The Clock (1945) While some may find this love story set in New York City corny, it established Judy Garland as a dramatic star and was the first role in which she did not break out into song. The Clock is a visual New York feast, but virtually none of the film was shot in New York, with the exception of some second unit material of exteriors used to identify New York as the setting and integral part of the movie. Even a replica of Penn Station was built at great expense on a Hollywood sound-stage. The plot when viewed today will strike many as completely unrealistic. Soldier Robert Walker is on a 48 hour leave in the strange metropolis, where he meets and of course falls in love with regular working gal Judy Garland. They get separated while spending the day together and then the race against time to find one another in a city of eight million begins.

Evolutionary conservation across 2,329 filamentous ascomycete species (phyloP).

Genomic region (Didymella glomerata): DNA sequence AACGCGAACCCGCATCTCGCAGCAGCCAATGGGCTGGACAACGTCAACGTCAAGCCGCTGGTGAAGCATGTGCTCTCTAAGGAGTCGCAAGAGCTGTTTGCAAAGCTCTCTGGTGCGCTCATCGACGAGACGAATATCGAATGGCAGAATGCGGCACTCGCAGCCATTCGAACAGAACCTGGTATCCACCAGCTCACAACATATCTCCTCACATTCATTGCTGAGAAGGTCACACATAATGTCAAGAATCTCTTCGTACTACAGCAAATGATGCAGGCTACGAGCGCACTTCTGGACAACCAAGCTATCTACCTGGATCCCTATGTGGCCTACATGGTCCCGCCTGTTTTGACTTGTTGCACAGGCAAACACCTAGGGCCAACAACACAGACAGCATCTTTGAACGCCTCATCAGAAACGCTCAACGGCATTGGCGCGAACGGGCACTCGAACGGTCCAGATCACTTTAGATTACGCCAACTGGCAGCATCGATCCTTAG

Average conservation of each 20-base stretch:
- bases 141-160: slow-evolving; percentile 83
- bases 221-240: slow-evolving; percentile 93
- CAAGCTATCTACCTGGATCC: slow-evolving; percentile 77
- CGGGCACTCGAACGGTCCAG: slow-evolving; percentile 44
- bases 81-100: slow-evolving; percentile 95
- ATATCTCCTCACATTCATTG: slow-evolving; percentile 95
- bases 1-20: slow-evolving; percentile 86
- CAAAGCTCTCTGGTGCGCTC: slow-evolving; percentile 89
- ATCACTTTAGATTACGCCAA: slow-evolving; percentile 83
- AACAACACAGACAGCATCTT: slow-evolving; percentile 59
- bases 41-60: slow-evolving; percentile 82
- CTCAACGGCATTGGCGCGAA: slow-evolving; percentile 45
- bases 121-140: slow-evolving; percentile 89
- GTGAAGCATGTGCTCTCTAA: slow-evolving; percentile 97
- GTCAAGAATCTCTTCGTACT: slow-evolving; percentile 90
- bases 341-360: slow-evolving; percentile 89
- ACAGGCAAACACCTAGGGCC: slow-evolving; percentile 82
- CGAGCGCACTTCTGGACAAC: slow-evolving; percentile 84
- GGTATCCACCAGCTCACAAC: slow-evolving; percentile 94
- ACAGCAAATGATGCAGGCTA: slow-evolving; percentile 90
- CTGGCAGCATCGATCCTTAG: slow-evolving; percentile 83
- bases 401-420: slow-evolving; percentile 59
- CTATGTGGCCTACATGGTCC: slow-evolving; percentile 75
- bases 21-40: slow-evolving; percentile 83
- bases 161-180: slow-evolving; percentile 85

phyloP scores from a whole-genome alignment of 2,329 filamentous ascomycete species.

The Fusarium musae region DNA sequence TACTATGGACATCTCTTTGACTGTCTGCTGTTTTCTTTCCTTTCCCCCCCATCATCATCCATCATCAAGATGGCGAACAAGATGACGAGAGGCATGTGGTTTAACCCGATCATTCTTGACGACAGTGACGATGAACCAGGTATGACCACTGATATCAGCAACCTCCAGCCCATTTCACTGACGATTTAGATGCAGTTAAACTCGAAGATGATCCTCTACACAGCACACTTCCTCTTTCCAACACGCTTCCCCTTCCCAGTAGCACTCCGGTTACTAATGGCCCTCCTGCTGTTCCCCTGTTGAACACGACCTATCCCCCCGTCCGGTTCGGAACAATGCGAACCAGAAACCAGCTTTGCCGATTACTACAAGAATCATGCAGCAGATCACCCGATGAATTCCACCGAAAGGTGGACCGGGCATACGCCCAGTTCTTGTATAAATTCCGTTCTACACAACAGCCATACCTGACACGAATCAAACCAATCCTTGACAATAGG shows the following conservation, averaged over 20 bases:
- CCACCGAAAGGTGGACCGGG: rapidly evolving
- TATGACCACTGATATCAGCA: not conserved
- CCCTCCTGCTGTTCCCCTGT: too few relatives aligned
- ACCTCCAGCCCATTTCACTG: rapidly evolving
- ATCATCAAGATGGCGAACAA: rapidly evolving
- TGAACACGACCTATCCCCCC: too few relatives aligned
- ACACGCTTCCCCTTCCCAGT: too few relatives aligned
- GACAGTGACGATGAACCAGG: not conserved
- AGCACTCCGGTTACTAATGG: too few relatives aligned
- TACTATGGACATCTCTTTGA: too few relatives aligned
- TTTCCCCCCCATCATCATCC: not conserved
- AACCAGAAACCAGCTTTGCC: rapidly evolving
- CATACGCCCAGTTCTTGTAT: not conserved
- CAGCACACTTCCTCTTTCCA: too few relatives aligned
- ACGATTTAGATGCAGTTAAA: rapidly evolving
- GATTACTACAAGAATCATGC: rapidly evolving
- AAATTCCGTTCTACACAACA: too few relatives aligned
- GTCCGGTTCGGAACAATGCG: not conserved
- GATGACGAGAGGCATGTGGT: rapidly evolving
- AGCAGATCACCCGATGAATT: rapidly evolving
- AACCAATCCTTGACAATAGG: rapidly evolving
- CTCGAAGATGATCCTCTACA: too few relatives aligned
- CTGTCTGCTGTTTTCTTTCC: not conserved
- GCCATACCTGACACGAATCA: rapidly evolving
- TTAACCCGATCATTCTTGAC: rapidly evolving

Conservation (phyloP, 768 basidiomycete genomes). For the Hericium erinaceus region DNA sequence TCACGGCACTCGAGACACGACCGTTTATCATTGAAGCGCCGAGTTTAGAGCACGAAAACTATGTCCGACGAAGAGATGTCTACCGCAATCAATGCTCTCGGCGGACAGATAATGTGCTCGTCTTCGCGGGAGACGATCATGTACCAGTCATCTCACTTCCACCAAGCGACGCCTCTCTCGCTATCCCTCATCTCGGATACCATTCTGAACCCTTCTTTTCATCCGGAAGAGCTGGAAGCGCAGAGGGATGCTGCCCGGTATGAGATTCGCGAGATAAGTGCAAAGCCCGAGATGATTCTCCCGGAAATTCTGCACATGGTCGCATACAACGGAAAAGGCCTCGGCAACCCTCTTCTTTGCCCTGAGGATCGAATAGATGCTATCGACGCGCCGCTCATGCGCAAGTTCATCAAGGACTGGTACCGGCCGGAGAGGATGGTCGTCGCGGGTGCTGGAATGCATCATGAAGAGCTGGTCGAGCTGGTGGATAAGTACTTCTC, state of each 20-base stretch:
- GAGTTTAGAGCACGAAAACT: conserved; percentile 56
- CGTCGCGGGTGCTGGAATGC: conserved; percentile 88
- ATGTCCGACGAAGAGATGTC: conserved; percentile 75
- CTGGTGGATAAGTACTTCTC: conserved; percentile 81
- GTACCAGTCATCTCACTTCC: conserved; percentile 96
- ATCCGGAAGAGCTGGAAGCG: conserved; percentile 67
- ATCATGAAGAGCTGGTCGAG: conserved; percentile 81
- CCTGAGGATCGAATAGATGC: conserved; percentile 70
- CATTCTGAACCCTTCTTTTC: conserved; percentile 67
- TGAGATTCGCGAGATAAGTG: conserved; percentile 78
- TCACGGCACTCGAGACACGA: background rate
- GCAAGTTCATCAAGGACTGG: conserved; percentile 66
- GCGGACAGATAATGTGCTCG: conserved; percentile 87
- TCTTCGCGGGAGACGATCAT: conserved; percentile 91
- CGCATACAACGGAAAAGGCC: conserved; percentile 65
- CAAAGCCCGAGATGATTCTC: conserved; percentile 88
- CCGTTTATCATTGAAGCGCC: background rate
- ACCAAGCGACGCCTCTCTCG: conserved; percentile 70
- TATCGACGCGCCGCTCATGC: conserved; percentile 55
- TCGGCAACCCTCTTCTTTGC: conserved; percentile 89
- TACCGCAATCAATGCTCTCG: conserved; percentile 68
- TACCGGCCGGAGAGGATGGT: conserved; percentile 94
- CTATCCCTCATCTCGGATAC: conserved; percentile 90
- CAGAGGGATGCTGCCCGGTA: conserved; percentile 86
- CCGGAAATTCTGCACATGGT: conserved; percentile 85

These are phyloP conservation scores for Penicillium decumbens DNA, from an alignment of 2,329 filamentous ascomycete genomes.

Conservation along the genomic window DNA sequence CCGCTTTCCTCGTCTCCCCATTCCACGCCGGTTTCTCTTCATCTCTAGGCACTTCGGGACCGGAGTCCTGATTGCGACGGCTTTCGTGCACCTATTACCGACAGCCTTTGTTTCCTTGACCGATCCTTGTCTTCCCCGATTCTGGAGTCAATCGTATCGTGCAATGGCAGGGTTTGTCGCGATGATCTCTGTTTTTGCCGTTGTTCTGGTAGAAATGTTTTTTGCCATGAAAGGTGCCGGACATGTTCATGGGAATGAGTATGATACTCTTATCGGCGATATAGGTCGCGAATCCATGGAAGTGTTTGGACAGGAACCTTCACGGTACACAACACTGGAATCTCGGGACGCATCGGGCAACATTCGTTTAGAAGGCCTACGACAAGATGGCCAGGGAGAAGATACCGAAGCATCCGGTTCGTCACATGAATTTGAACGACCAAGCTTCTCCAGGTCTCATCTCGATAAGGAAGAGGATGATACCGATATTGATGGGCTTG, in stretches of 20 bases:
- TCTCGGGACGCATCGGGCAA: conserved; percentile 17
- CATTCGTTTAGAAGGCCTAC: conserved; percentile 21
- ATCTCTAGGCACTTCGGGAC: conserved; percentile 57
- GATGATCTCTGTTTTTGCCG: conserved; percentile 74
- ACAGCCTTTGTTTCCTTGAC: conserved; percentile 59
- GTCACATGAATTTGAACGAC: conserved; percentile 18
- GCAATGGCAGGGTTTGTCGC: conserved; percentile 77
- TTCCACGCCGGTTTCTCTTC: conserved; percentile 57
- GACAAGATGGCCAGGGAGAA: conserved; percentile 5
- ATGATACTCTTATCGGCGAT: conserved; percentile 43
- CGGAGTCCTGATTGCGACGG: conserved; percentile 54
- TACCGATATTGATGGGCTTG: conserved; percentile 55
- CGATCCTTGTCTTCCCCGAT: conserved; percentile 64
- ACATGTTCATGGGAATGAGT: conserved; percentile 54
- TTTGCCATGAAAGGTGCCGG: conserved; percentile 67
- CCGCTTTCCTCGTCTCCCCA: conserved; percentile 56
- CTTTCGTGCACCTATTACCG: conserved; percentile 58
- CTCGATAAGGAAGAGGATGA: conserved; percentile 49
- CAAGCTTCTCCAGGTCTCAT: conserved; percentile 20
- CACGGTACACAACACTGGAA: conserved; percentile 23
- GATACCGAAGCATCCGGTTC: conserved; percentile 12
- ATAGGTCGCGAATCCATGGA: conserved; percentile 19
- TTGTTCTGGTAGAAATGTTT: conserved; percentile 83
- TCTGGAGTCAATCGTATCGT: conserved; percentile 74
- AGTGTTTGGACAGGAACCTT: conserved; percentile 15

From there the most helpful New Yorkers you will ever encounter go out of their way to help the star-crossed lovers reunite and bring the story to a touching conclusion. Character actor James Gleason steals the show as milkman Al Henry. By the way, the title The Clock refers to a popular meeting place in New York that is no longer – the clock inside the Hotel Astor on Broadway and 45th Street.
Kiss of Death (1947) The film that made Richard Widmark a star playing the unbalanced, menacing killer Tommy Udo. Victor Mature stars as Nick Bianco a former con trying to go straight. New York is the setting and director Henry Hathaway films in and around the city to tell the gripping story written by Ben Hecht and Charles Lederer. You may recognize the setting of Nick’s home along 14th street in Astoria, Queens (the actual home has since been demolished) or a gun battle which takes place outside of Luigi’s Restaurant on 125th Street in Harlem. There are so many New York exteriors that were used you are sure to be saying to yourself, “Hey isn’t that….”